VUMC in the news, Nov. 8, 2022Nov. 4, 2022, 8:40 AM
A roundup of a few recent stories from the press about Vanderbilt University Medical Center:
William Schaffner, MD, professor of Preventive Medicine, continues to be one of the most in-demand sources about RSV, COVID-19, influenza and other subjects in the news. Among the news organizations he has spoken with recently: The New York Times, The Washington Post, NBC News, CNN, Associated Press, SELF, Vox, and NPR’s “Morning Edition.”
Buddy Creech, MD, professor of Pediatrics, was quoted by The New York Times in a story about children’s hospitals experiencing a surge of RSV.
CNN reporter Brenda Goodman interviewed Charlotte Brown, MD, assistant professor of Clinical Pediatrics, Hospital Medicine, for a story about the RSV vaccine trial underway at VUMC. Brown is the parent of a study participant.
Knvul Sheikh, health reporter with The New York Times, interviewed James Antoon, MD, PhD, MPH, assistant professor of Pediatrics at Monroe Carell Jr. Children’s Hospital at Vanderbilt, about RSV.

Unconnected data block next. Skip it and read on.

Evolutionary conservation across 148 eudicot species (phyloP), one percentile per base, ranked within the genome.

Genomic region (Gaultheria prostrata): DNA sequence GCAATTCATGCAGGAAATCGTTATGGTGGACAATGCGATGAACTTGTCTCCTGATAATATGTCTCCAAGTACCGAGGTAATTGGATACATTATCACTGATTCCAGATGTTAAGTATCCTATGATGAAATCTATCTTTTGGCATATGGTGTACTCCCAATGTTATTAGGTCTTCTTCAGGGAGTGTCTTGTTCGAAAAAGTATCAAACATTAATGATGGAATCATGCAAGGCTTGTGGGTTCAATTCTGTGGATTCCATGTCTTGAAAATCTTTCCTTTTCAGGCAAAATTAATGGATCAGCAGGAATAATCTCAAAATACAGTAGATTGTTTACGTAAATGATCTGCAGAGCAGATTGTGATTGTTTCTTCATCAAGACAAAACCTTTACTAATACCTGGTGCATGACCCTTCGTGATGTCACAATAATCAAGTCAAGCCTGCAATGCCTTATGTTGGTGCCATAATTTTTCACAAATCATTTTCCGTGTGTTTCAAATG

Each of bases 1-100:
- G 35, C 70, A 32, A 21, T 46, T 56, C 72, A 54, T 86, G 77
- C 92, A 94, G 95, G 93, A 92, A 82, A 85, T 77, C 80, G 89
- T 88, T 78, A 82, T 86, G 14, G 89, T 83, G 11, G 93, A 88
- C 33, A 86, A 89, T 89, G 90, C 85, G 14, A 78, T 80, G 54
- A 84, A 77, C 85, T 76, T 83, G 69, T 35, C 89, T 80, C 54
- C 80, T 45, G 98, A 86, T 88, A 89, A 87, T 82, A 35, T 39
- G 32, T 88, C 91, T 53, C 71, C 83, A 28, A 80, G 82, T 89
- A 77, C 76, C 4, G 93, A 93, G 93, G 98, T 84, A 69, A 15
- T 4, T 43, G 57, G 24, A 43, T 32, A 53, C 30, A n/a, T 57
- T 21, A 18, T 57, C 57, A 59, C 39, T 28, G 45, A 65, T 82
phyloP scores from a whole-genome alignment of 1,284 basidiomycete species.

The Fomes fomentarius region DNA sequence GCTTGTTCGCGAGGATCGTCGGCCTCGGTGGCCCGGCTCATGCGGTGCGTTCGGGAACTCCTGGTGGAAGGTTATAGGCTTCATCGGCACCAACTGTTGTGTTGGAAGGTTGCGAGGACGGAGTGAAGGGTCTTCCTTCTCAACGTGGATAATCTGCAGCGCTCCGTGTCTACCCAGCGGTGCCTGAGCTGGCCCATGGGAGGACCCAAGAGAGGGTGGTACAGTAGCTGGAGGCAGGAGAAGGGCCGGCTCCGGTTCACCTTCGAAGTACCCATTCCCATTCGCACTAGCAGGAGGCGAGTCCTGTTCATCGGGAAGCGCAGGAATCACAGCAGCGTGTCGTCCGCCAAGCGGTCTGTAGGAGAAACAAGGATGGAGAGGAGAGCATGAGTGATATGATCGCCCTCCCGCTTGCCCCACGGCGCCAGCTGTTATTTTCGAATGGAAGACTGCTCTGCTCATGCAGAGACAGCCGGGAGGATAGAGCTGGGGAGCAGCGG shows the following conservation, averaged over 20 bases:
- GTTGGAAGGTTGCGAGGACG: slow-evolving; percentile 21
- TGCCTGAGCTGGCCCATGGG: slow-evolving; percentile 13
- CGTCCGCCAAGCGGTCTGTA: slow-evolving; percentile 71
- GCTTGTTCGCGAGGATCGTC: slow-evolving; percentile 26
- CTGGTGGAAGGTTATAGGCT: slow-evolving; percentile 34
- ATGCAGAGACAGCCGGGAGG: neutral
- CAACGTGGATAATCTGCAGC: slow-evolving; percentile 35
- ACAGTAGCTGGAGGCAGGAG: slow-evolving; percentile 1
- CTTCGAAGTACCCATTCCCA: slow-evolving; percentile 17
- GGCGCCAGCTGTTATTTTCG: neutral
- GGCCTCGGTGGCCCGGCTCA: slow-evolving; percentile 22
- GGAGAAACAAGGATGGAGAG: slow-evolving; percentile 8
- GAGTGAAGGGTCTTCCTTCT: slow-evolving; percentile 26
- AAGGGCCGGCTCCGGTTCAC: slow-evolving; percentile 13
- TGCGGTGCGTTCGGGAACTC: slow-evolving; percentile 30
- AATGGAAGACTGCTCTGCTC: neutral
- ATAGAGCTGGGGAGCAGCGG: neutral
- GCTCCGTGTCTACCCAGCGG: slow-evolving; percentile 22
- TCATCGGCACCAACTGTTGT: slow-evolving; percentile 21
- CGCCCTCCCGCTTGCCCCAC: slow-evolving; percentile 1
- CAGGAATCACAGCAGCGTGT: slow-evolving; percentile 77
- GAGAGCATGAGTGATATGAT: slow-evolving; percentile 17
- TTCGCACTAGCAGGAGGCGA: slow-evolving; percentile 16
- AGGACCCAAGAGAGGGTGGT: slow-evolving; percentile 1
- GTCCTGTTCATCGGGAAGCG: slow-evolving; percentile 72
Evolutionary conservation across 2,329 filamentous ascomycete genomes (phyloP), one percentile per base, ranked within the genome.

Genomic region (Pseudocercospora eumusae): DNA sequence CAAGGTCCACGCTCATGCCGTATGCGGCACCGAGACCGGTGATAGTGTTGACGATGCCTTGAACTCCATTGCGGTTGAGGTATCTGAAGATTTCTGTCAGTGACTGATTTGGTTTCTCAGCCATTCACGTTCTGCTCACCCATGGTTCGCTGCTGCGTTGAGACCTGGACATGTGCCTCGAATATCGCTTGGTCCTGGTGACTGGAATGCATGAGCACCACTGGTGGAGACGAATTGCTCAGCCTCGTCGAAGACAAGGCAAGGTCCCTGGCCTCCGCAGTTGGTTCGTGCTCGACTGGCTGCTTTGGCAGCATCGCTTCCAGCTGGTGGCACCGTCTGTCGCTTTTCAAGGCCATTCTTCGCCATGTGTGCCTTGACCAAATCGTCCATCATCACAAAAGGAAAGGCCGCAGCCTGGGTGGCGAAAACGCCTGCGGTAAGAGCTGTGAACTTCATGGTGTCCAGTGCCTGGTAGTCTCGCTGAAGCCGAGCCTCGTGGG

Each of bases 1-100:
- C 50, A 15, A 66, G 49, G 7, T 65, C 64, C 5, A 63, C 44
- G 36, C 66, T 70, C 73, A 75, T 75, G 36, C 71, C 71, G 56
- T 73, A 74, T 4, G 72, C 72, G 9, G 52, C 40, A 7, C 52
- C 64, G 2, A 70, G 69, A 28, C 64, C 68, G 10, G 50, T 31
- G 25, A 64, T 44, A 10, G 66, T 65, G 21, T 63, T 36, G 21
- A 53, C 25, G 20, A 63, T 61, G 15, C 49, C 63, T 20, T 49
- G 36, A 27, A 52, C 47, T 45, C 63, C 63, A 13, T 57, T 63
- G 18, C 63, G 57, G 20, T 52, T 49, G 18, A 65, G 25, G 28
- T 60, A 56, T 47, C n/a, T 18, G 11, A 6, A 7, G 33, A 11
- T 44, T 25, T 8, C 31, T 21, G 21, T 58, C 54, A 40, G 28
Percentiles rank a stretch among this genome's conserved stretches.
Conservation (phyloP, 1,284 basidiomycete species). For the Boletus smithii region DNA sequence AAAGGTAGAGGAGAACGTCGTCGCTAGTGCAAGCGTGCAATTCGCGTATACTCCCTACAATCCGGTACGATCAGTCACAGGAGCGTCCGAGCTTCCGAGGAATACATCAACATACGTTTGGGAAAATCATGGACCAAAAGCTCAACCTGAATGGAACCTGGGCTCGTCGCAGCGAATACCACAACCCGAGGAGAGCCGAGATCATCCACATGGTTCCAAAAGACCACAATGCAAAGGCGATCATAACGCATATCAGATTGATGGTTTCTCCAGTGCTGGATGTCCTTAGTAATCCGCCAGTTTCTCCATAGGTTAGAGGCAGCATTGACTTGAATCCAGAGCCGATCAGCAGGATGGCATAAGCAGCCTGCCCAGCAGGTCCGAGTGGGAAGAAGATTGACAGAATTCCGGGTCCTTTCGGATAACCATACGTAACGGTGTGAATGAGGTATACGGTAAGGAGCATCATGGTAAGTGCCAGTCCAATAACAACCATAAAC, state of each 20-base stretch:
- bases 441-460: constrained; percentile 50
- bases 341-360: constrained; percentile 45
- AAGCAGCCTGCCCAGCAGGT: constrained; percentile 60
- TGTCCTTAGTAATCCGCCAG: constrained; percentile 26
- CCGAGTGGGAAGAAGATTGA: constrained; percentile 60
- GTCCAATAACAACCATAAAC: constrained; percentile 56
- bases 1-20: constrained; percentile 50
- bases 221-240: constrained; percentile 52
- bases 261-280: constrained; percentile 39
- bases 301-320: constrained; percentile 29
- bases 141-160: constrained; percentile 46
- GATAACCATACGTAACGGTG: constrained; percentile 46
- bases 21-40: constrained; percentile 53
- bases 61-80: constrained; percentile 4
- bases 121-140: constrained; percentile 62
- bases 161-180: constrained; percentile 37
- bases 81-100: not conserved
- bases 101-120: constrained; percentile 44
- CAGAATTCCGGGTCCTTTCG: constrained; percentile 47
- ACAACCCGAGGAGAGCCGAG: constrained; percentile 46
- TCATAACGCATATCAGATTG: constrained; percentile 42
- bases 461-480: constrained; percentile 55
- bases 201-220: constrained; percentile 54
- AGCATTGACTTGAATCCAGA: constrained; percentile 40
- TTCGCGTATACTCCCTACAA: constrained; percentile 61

Beth Malow, MD, director of the Sleep Disorders Division, was quoted by The Washington Post in a story about why daylight saving time is worse for your body than standard time.
Sinclair Broadcast Group interviewed Stacie Dusetzina, PhD, professor of Health Policy, about Mark Cuban’s new prescription drug company and if it can make medications more affordable.
Adriana Hung, MD, MPH, associate professor of Medicine, was quoted by The Washington Post in a story about the VA biobank, and how it is the largest source of genetic data on Black Americans.
Walter Clair, MD, MPH, professor of Medicine, was quoted by CNN in a story about Black and Hispanic adults being less likely to receive bystander CPR during cardiac arrest.
Howard Kirshner, MD, professor of Neurology, emeritus, had a letter to the editor published in The New York Times following the debate between Pennsylvania U.S. Senate candidates John Fetterman and Mehmet Oz. Fetterman’s stroke earlier this year and his rate of recovery has become an issue in the campaign.